This short series will examine several Blue Jays with shorter track records around whose production there is significant uncertainty and the reasons to be both bullish or bearish on what they will do in 2021. First up, Teoscar Hernandez.
- Steamer: .236/.307/.453 in 614 PA, 98 wRC+ 0.5 WAR
- ZiPS: .247/.312/.524 in 539 PA, 115 wRC+, 1.6 WAR
- Marcel: .243/.313/.474 in 526 PA, ~110 wRC+
- The BAT X: .247/.317/.486 in 640 PA, 112 wRC+
Will the real Teoscar please stand up? After coming over from Houston in 2017, he posted an explosive September with 8 HR powering a .341 ISO and 134 wRC+. But he followed that with almost 1,000 PA of inconsistency over 2018-19, plagued by strikeout woes offsetting legitimate power to net out to a fringy 105 wRC+ for a corner outfield profile. That set up 2020 as a pivotal year for his future, and of course he more than delivered with 16 HR and a 143 wRC+ in the abbreviated 50 game campaign.
Of course, it was still just 207 wRC+ over a couple months, with some obvious markers of unsustainability such as a .348 BABIP. On the more optimistic side, it built on a strong second half in 2019 in which he posted a 126 wRC+ in 323 PA after being recalled from AAA in early June. In total, that makes for a 132 wRC+ over his last 530 PA which is a lot harder to dismiss as a sample sample mirage — that’ll play. Then again, he’s still striking out over 30% of the time, there really hasn’t been any improvement when it comes to his very significant Achilles heel.
Accordingly, there’s more variance in the projection systems than is usually the case given that they mostly use similar methodologies and inputs. Steamer pegs him below his 2018-19 level, while even the most optimistic in ZiPS sees substantial regression.
Earlier this winter, I did a little digging into what made for elite batted ball outcomes. To start, I pulled all hitters with at least 750 PA in 2018-20 (as a proxy for a 500 batted ball minimum). I then split total wRC+ into wRC+ on batted balls, and wRC+ on “plate outcomes” (walks, HBP, strikeouts). Here’s a summary of how it breaks down:
As we know, wRC+ is scaled so that 100 represents the overall average. Here, it’s a little higher since setting a 750 PA minimum results in a small selection bias, weeding out mostly weaker hitters. The next two categories show the incentives of why baseball has evolved towards all-or-nothing outcomes. Hitters make their marks on balls in play, because they can pile up extra bases — in terms of average run values, a home run offsets about five outs. With an average outcome 35% better than the overall average, batters want as many of their outcomes coming in this bucket.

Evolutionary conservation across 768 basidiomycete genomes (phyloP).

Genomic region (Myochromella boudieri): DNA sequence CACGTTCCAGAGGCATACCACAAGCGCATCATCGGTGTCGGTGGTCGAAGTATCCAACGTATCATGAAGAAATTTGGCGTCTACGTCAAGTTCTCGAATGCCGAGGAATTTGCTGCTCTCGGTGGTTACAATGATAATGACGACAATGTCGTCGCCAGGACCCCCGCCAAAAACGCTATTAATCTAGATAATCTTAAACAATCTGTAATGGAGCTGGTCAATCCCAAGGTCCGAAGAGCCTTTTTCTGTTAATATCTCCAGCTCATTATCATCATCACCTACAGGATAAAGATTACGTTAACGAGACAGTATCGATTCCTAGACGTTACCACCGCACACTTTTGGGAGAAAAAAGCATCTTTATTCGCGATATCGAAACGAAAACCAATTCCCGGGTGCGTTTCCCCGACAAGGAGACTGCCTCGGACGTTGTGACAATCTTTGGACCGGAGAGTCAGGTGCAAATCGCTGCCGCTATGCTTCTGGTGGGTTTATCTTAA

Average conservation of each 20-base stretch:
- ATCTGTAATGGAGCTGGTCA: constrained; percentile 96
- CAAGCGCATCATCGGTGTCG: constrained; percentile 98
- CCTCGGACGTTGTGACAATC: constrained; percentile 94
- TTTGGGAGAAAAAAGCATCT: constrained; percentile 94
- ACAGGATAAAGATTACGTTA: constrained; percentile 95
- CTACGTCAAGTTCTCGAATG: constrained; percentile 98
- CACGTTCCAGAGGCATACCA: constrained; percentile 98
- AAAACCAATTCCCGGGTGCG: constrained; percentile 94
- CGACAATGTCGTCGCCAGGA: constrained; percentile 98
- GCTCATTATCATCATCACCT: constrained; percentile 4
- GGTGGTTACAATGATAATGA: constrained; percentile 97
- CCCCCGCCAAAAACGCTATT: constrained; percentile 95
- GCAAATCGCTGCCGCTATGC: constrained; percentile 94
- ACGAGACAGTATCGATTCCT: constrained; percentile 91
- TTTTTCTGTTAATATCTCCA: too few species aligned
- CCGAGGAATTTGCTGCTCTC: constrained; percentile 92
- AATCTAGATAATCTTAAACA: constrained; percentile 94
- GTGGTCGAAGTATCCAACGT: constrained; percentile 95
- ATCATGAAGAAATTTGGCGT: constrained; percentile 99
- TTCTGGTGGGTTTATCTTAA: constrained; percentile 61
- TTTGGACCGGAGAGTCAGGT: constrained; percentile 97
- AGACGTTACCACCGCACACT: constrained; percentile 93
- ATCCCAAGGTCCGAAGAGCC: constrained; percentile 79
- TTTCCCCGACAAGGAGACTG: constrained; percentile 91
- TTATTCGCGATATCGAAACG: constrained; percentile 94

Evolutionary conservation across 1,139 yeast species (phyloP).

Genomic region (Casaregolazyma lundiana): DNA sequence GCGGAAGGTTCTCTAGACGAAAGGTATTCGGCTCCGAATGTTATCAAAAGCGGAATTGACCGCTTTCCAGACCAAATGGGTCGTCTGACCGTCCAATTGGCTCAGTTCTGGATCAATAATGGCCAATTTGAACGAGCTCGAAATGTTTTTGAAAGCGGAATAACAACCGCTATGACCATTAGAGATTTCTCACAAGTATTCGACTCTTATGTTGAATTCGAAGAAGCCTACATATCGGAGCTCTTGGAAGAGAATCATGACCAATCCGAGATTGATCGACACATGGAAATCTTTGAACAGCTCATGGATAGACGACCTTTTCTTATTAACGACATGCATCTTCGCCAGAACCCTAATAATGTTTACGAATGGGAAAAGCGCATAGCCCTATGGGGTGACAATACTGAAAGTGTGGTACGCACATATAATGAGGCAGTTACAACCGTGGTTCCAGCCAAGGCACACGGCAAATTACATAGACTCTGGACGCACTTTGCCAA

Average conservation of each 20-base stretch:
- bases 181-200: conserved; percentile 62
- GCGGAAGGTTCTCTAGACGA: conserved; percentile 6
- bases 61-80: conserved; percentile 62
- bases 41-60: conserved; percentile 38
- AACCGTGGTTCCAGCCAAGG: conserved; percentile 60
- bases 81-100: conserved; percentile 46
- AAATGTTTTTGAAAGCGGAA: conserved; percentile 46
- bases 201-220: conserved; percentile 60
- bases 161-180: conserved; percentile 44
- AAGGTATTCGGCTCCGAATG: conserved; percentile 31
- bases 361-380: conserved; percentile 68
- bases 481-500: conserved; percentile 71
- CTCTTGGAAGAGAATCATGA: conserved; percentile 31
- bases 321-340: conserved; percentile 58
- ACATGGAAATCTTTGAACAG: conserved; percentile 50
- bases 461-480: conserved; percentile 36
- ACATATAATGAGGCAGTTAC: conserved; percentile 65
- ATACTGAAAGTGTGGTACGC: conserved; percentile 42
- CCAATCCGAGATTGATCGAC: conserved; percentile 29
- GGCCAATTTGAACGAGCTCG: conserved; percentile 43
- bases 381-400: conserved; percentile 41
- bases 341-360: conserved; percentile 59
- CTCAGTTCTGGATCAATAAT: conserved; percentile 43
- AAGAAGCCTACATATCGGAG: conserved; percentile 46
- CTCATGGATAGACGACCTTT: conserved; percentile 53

By contrast, when it comes to outcomes at the plate, even the very best hitters barely break even (compared to the broader MLB average). In terms of run values, a walk isn’t worth a lot more than what an out destroys, so the overall average is quite low. Pitchers thus want as much of their outcomes weighted to this bucket. Pile up as man strikeouts as possible, if that comes at the cost of some free passes, so be it — that’s still better than the average ball in play.
Unsurprisingly, sorting the list by wRC+ on batted balls only produced a leaderboard of baseball’s elite sluggers:
To my surprise, there in 11th place of 244 (an already quite select group), wedged between Pete Alonso and J.D. Martinez, was one Teoscar Hernandez. Keep in mind, this is for the entire 2018-20 period, including all those struggles and despite excluding that September 2017 breakout. So I was not expecting Teoscar to rank anywhere near the 95th percentile (much less slightly above). Categorically, he’s one of MLB’s elite when it comes to crushing balls in play.
So what’s holding him back, keeping his overall production much closer to the middle? It’s the plate outcomes. His “production” when he doesn’t put the ball in play is the worst on the list, with only Joey Gallo and Yoan Moncada in the same ballpark. Some strikeout at similar 30%+ rates, but with a double digit walk rate. Teoscar’s walk rate, while decent overall, is actually substandard for elite sluggers who are pitched much more careful.